In 2015, at the BMJ South Asia Awards in Mumbai, we announced a plan to open up access to content relevant to South Asia for readers of The BMJ from the region. Since November 2015, online readers from any of the eight countries in the South Asian region (Bangladesh, Bhutan, India, Maldives, Myanmar, Nepal, Pakistan and Sri Lanka) have unrestricted access to articles relevant to a South Asian audience.
The BMJ has been at the forefront of providing up-to-date and peer-reviewed knowledge. The BMJ launched an Indian channel of thebmj.com in February 2013. Over the last three years, there has been an increase in visitors to the Indian channel on our website.
Since the launch of the Indian channel of the website, The BMJ has published a wide range of articles that have covered locally relevant issues and diseases.
In 2013 an article about snakebite received widespread interest. Soumyadeep Bhaumik looked at why the treatment and the training of doctors in India are lacking even though India has the worst snakebite problem in the world.
In May 2014, David Berger wrote about his experience at a rural hospital in India that revealed to him the widespread corruption that afflicts the health system. The BMJ issued a call for a campaign against corruption in healthcare. We received an overwhelming response from doctors in India and across the world who agreed about the need to talk about the problem and tackle it together. The issue received widespread media coverage which led to the then health minister of India to acknowledge rampant corruption in medical regulatory bodies. He vowed to take steps to improve transparency. You can read more about this ongoing campaign on our corruption in healthcare page.
A clinical review looked at the diagnosis and management of dengue fever. This coincided with one of the worst outbreaks of dengue fever in Delhi for five years. As an acknowledgement of the scale and gravity of the problem, The BMJ made all our resources about dengue fever free to access.
In 2015 we decided to expand the scope of the channel to encompass the whole of South Asia as the content is relevant to a wider audience. South Asian nations from the Indian subcontinent have similar demography, disease burdens, and geopolitical influences on healthcare delivery models.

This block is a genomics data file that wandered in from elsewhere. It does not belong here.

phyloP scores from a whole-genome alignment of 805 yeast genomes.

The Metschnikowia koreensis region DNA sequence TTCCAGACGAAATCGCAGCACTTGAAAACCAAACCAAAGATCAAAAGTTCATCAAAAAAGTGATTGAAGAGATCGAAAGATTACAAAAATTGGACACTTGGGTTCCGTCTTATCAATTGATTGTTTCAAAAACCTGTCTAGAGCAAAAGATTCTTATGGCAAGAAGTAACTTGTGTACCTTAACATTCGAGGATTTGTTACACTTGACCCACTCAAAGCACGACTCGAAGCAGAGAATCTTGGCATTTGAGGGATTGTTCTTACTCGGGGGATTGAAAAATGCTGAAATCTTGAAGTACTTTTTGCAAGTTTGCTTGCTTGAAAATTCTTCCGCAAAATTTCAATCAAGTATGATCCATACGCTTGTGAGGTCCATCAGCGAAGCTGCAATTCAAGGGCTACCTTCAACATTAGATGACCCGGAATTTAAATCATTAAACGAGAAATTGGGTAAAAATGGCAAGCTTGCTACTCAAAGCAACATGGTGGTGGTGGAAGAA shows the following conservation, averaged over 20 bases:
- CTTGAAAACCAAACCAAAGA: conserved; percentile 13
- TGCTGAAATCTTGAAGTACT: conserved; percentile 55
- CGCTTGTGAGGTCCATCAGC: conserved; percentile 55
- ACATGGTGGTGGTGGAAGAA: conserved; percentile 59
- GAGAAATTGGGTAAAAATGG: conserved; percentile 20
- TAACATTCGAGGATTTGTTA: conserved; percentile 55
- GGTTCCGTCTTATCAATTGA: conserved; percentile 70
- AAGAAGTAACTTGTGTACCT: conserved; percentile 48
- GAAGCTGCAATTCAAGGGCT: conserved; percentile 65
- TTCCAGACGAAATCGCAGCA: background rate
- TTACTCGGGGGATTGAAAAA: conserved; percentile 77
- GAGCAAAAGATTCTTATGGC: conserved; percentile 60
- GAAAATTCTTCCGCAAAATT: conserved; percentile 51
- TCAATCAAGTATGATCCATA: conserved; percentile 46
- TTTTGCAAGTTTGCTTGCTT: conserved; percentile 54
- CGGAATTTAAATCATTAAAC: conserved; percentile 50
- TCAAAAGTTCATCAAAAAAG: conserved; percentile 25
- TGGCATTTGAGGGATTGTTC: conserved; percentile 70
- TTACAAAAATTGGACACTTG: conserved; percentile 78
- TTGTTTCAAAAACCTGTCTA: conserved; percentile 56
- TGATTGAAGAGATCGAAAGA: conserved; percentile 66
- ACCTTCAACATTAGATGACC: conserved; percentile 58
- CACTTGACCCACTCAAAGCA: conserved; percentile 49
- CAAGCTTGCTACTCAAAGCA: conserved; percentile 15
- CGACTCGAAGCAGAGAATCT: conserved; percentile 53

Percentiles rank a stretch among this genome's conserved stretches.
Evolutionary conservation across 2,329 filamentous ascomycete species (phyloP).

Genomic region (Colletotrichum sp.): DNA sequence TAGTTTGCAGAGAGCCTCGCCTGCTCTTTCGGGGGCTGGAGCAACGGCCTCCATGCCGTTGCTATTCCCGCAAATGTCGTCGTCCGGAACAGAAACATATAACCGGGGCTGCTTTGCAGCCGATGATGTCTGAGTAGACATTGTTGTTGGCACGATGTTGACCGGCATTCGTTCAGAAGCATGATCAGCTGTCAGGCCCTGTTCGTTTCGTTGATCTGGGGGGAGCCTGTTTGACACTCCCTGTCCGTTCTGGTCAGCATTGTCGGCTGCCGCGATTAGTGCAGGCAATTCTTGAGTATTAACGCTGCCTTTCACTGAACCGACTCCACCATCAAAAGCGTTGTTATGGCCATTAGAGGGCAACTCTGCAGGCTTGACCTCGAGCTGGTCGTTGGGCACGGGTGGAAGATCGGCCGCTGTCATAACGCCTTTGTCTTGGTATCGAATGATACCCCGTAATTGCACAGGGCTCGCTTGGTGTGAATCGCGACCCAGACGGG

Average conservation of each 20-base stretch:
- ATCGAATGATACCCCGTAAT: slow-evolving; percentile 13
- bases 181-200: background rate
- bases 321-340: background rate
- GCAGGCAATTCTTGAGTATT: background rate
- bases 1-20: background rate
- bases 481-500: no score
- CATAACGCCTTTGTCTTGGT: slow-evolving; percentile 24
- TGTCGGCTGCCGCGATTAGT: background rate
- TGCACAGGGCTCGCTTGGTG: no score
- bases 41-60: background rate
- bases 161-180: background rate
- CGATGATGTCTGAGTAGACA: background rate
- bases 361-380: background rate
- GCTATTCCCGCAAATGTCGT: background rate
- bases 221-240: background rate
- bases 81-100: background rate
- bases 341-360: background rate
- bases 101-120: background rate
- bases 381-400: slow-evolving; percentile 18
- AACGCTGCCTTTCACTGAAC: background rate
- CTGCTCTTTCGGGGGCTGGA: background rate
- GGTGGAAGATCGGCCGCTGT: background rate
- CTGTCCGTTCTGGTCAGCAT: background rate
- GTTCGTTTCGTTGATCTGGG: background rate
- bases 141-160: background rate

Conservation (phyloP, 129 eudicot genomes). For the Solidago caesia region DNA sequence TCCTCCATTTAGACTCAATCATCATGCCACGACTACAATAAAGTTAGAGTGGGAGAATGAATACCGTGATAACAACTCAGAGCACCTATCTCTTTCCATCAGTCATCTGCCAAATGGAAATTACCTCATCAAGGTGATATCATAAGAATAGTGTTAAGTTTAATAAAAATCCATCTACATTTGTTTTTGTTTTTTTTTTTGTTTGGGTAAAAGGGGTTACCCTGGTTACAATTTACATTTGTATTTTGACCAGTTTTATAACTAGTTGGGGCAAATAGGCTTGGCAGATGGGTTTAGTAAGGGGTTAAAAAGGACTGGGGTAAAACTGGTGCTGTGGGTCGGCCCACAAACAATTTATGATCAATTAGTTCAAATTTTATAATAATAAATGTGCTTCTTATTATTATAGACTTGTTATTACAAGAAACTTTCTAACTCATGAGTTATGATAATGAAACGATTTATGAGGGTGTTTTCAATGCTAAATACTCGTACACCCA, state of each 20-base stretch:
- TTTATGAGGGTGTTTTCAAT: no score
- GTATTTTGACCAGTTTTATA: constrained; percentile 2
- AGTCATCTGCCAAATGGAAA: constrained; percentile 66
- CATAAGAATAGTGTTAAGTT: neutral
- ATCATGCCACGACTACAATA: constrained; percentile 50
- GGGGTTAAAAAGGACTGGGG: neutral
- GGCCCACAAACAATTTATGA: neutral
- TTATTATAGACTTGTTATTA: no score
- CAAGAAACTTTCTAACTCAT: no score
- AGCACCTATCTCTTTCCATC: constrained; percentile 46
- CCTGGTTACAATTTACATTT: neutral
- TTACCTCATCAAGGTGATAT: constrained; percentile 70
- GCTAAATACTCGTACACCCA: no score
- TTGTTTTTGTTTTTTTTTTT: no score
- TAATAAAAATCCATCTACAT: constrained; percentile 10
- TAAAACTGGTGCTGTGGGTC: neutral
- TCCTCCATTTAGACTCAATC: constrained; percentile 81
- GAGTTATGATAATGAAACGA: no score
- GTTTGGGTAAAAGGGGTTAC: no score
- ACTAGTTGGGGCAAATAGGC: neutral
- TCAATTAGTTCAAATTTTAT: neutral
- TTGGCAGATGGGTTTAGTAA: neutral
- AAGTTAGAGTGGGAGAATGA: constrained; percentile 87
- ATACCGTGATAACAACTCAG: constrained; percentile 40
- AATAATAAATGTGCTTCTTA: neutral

We continue to report regularly on topical news stories relevant to local doctors and policy makers. We have a frequently updated feed of South Asian blogs, as well as a monthly review of South Asian medical journals. We’ve also seen an increase in the number of rapid responses submitted online from South Asian readers, which have doubled since 2013.
An increasing online readership gives us a compelling reason to explore better ways of engaging with our users. The South Asian free trial is an opportunity for us to reach a wider audience.
We think opening up all online content that is relevant to South Asia and letting readers read what they like is a great way for us to learn about what you like, how you engage with our content and what we can do better. We hope that our content will spark debates, inform practice, and help doctors make better decisions.
Better access to knowledge for the provider is linked to better quality of care for patients. This free trial is a part of our commitment to providing unbiased, peer-reviewed, and relevant knowledge to our readers in South Asia.
We encourage you to take advantage of the free trial to access our South Asian content. We would love to hear what you think by leaving a comment to our articles.
Prashant Jha is a physician, engineer, editor, and medical technology innovator. Prashant is senior editor, South Asia for The BMJ and is based in Delhi, India. He serves as Fellowship Director of medical technology innovation program at All India Institute of Medical Sciences, Delhi and advises medtech startups. He also serves as the editor of BMJ innovations.